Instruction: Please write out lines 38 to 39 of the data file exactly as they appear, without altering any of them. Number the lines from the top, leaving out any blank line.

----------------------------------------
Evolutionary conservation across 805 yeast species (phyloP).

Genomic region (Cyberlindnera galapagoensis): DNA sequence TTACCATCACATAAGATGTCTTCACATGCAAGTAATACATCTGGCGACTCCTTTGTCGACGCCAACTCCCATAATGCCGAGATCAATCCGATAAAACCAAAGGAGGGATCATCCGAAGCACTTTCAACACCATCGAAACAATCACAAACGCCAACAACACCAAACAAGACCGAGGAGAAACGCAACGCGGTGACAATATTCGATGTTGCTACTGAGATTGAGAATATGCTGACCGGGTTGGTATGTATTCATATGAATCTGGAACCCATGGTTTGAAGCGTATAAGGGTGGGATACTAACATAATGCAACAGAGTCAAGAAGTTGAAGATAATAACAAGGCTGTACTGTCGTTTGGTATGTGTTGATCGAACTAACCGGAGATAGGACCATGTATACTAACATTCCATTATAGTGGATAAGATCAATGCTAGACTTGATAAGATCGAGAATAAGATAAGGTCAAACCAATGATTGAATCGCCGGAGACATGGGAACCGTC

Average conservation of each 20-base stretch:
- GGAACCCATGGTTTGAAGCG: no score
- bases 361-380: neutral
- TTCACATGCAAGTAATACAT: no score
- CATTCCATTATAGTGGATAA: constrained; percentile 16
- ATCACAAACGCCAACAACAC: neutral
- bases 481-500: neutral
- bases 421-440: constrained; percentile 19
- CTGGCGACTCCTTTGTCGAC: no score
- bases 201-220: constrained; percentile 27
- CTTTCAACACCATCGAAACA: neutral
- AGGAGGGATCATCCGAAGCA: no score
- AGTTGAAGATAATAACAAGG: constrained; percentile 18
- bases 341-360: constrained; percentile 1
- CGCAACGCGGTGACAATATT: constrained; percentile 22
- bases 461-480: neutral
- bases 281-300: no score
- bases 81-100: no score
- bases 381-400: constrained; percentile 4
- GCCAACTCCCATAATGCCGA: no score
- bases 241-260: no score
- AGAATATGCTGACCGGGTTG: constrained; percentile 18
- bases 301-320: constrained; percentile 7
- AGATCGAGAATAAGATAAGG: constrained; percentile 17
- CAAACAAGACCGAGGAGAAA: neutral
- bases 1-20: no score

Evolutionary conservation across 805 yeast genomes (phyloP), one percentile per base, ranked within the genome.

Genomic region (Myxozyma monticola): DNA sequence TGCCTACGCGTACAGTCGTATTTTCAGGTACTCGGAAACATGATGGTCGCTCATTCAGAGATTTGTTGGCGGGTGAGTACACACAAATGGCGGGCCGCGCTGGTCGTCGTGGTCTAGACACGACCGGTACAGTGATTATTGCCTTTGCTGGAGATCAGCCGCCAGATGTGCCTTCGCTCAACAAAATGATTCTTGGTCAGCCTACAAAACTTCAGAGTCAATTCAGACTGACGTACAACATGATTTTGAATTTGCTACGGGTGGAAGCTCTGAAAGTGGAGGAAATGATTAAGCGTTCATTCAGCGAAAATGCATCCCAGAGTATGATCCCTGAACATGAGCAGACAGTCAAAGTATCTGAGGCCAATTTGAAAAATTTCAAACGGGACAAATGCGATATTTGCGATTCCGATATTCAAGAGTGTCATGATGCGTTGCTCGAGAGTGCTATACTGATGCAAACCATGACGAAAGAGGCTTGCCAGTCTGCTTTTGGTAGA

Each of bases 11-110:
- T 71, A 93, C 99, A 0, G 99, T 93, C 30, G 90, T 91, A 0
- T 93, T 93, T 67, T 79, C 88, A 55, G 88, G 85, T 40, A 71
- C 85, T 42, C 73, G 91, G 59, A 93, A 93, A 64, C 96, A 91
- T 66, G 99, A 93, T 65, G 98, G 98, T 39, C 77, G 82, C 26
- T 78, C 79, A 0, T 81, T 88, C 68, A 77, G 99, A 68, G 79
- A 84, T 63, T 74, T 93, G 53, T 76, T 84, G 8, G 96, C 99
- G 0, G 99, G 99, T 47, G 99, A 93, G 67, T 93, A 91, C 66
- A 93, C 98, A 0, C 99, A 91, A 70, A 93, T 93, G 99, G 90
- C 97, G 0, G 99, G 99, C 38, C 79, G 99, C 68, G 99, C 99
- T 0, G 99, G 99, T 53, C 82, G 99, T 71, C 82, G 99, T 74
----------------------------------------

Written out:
- G 0, G 99, G 99, T 47, G 99, A 93, G 67, T 93, A 91, C 66
- A 93, C 98, A 0, C 99, A 91, A 70, A 93, T 93, G 99, G 90